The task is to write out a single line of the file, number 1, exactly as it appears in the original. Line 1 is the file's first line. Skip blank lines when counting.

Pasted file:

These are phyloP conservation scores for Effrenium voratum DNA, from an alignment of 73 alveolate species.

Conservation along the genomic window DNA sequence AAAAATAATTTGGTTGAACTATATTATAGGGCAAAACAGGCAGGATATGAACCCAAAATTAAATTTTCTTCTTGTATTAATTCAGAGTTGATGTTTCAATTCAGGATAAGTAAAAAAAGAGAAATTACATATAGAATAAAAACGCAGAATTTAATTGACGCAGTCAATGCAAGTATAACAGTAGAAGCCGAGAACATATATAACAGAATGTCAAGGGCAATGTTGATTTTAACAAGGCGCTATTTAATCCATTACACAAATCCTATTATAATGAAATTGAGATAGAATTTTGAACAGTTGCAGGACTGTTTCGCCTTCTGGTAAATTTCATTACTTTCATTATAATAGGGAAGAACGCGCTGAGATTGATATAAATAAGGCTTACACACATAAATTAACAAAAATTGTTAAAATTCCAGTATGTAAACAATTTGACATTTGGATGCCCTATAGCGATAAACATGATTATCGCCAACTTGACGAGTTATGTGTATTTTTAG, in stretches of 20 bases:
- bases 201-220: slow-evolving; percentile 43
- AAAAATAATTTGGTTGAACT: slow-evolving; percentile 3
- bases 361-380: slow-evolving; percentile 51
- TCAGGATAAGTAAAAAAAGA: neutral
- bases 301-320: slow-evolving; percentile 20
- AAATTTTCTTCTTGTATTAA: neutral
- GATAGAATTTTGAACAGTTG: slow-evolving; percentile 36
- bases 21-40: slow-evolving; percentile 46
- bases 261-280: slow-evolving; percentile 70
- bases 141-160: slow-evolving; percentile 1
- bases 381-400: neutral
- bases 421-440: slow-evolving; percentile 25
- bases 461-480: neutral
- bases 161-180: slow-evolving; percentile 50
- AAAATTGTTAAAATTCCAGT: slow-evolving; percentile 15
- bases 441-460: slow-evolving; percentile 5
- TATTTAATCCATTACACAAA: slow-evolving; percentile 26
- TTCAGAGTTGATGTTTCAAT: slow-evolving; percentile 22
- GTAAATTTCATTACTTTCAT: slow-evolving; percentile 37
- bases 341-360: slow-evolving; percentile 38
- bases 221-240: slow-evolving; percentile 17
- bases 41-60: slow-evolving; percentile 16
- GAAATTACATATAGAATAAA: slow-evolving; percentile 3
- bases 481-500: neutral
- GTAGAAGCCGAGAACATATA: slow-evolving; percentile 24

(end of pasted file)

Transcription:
These are phyloP conservation scores for Effrenium voratum DNA, from an alignment of 73 alveolate species.